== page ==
Seventy-nine-year-old Herman Hargrett Sr., a retired ag teacher, is one of the few black farmers in Florida. But their numbers are growing.
Hargrett is making plans to push up his second citrus grove in Bealsville. Though he retired from teaching agriculture, he has no plans to retire from farming. “If you want to die, just go ahead and retire and watch Gunsmoke all day, and see how long you’ll last,” Hargrett quips. Hargrett owns 15 acres and helps caretake another 70 he and his siblings inherited. He grows citrus and truck crops off State Road 60 about a mile and a half west of the Polk-Hillsborough County line. He has about eight acres in citrus left after pushing up one grove because of citrus greening. Before long, he’ll be down to one citrus grove and truck crops. Things haven’t been easy for citrus growers. As a black farmer, he’s in the minority in Florida. “I don’t know of too many more [black farmers] in the area,” he admits. “Sometime I see them by the roadside.”
Yet, the number of farms in Florida with principal operators who were black or African-American rose from 1,068 in 2002 to 1,481 in 2012, according to the latest available U.S. Census of Agriculture. There were a total of 47,740 farms in 2012.
The food movement, at the least, seems to be spurring renewed interest in agriculture among women, both black and white, says Howard Gunn, Jr., president of Florida Black Farmers and Agriculturalists Association in Ocala, which is open to anyone. “Young educated females are really getting into farming and sustainable living,” says Gunn, who holds a bachelor’s degree in Agribusiness from Tuskegee University in Alabama. “They’re really getting more concerned with their health.”
Health-conscious millennials are more interested in growing organic or raising niche crops like blueberries or mushrooms, explains Gunn, who raises cattle and thoroughbred horses in the Ocala area. At one point, black farmers were in serious decline in the United States. According to The Decline of Black Farming in America, a 1982 report of the U.S. Commission on Civil Rights, the number of black-operated farms had decreased 2.5 times the rate of white-operated farms. “Only 57,271 black-operated farms remained in 1978 compared to approximately 926,000 black-operated farms in 1920,” the report states. “Thus, almost 94 percent of the farms operated by blacks have been lost since 1920, and at the current rate of loss there will be fewer than 10,000 black farmers in the United States at the end of the next decade.” A class action discrimination lawsuit by black farmers against the U.S. Department of Agriculture, known as the Pigford cases, resulted in a $1.25 billion settlement in 2010.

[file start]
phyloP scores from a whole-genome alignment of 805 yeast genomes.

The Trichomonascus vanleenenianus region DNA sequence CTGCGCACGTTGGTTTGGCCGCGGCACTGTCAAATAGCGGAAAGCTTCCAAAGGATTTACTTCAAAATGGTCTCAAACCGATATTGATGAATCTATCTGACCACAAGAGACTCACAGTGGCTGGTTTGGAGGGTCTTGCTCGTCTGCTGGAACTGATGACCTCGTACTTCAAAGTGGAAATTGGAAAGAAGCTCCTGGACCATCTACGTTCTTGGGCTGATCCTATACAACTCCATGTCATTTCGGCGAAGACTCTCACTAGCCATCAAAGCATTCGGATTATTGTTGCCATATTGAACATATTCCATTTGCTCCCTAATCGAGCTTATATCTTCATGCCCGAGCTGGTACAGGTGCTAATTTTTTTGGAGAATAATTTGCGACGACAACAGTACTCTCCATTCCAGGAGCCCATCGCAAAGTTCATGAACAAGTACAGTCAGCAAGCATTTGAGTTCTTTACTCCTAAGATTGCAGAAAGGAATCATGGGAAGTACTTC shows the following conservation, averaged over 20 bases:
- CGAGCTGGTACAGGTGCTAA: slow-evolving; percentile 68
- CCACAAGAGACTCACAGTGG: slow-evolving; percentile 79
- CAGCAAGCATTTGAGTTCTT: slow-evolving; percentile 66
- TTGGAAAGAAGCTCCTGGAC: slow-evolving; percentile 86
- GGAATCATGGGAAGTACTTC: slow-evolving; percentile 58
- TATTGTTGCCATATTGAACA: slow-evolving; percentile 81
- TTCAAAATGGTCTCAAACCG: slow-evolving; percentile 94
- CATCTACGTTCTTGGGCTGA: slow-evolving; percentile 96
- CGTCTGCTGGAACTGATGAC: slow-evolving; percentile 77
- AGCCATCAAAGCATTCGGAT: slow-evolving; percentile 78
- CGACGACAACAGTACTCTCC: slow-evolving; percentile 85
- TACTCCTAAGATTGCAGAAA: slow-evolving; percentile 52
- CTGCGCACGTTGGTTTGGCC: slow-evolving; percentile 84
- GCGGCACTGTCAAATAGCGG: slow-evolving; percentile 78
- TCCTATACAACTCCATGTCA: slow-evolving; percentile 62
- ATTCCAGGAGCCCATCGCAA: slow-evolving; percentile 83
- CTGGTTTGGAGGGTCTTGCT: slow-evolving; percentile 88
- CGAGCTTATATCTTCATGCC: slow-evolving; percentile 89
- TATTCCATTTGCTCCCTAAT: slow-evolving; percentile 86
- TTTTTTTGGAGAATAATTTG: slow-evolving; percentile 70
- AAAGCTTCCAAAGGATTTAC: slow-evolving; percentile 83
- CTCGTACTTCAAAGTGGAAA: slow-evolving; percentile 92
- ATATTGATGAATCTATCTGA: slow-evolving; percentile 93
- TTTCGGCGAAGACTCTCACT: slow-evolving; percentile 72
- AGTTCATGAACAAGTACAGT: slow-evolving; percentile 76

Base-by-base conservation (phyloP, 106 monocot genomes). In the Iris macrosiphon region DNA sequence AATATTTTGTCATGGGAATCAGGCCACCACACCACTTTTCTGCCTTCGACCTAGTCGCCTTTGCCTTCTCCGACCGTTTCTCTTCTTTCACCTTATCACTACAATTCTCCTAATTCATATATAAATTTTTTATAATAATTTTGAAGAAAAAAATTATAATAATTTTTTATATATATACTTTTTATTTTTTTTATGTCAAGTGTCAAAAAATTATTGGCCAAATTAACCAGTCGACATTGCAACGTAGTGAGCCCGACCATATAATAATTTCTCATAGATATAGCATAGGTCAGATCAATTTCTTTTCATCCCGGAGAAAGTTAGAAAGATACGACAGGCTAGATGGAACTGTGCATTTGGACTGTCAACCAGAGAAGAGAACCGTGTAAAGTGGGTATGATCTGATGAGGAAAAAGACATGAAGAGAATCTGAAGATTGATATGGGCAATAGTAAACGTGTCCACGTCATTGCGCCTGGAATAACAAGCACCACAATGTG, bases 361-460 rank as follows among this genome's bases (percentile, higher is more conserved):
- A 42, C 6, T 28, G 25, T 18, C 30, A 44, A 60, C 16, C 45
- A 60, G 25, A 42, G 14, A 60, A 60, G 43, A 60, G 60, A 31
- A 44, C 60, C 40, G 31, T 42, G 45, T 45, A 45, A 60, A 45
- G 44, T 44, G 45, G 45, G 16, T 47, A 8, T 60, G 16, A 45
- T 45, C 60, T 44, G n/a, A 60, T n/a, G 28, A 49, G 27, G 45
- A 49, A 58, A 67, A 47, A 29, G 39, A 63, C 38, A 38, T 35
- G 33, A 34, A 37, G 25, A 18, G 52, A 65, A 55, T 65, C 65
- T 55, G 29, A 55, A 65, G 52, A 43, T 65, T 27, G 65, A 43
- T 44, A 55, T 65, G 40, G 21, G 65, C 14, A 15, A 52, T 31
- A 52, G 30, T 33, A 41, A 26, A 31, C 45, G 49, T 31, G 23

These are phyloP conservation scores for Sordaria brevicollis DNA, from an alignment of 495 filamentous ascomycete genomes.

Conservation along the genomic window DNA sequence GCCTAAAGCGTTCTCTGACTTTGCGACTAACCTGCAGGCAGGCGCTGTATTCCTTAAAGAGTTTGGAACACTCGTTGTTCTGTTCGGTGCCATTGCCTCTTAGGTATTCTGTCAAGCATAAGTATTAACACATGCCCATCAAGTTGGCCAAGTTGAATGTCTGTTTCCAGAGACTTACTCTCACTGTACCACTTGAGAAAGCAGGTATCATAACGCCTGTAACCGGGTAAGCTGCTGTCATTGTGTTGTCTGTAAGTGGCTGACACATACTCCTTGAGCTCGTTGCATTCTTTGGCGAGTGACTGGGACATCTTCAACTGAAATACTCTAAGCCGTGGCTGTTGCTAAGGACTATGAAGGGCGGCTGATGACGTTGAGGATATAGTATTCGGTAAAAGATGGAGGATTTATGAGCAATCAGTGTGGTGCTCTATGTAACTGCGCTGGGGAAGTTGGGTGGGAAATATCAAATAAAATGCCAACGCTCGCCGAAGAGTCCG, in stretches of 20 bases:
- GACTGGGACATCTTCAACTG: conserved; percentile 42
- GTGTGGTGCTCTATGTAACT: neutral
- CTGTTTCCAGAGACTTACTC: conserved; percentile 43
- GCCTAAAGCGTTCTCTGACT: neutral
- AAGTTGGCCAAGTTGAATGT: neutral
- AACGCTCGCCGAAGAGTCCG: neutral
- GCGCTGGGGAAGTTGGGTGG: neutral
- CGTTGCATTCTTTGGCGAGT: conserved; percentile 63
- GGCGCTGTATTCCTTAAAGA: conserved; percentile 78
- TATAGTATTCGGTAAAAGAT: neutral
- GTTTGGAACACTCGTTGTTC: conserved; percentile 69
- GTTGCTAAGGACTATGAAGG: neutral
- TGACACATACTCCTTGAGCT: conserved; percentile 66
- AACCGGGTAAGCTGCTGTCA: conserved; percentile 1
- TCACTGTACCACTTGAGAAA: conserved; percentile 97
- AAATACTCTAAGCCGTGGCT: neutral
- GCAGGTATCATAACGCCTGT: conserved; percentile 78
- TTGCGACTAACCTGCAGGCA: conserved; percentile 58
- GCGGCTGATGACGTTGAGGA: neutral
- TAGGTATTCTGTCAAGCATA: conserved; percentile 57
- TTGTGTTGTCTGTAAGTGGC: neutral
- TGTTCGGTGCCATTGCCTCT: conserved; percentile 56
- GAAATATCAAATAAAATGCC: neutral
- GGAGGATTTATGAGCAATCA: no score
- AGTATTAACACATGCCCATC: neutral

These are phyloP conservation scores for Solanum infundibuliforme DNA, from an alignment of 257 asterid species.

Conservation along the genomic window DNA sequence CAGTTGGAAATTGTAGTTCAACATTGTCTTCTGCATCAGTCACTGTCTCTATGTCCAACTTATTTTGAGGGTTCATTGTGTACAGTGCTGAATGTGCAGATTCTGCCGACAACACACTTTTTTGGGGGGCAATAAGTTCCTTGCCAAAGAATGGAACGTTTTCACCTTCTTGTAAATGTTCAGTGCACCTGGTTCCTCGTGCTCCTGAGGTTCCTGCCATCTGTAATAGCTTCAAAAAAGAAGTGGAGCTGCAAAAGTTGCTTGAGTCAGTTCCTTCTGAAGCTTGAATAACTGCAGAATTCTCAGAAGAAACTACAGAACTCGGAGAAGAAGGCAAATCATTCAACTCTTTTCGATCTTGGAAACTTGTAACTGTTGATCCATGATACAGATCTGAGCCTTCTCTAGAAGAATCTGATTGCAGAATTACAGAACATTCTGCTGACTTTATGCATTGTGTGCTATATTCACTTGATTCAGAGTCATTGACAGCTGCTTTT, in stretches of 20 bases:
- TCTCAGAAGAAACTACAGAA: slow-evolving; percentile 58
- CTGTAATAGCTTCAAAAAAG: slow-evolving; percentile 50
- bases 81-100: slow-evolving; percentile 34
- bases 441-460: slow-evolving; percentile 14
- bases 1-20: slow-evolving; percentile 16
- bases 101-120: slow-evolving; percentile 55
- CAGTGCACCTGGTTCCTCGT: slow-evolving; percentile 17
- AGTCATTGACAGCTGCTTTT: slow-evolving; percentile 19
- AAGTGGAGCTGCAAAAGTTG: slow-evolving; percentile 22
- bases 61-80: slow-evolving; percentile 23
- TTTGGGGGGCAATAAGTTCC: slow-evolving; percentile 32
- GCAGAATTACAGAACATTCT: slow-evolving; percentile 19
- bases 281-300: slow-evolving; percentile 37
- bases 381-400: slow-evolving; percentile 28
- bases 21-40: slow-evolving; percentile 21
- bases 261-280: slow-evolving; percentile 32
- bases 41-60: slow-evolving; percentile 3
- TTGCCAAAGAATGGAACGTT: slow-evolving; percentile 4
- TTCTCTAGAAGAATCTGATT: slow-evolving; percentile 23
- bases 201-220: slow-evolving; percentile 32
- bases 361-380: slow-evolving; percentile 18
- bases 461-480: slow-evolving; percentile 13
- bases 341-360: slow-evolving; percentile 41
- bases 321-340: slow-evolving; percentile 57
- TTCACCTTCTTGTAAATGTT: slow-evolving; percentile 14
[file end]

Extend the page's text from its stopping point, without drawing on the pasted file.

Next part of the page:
Education has been a boon in helping black farmers combat discrimination and benefit from niche marketing opportunities. “If you don’t know what to ask for, the information is not always willingly given,” Gunn states. “Racism exists.” Still, he prefers to talk about the food revolution or agriculture movement. “We have had some positive change,” he says.
Many of Florida’s Afro-American farmers are concentrated in the north Central or North Florida, with Marion County being a hub. Many raise beef cattle, but others grow squash, cantaloupe, and other fruits and vegetables. “We [the association] thought it was necessary for us to get involved to preserve the few farms that do exist,” Gunn adds. In the Fort Myers area, 26-year-old Matt Griffin works as an assistant farm manager for the Immokalee-based Lipman Produce, growing a variety of crops including tomatoes, citrus, eggplants, bell peppers jalapenos, squash, and green beans. “From a young age, I’ve had a passion for the industry,” he says. “I was in FFA, 4-H, Junior Cattlemen, and some of the other ag organizations.”
He suspects there aren’t more black farmers because not everyone had mentors like he did. But he expects more blacks to embrace agricultural support careers. Farming and ranching are only a small part of the ag industry, he points out. “There’s a ton of other jobs and career paths that you can take in this industry,” he observes.
Like other farmers, black farmers focus on the positives. Hargrett says he has “no particular challenges,” other than trying to get to market first to get good prices. He doesn’t try to get loans. “I avoid problems there. I’m from the old school . . . If I can’t do it out of my pocket, then I don’t fool with it,” he says. “The ag industry here in Florida is a very tight knit community,” Griffin points out. “For the most part, if you share their common interests, and they realize you’re sincere, like minded, I don’t see you really having a problem.”
by CHERYL ROGERS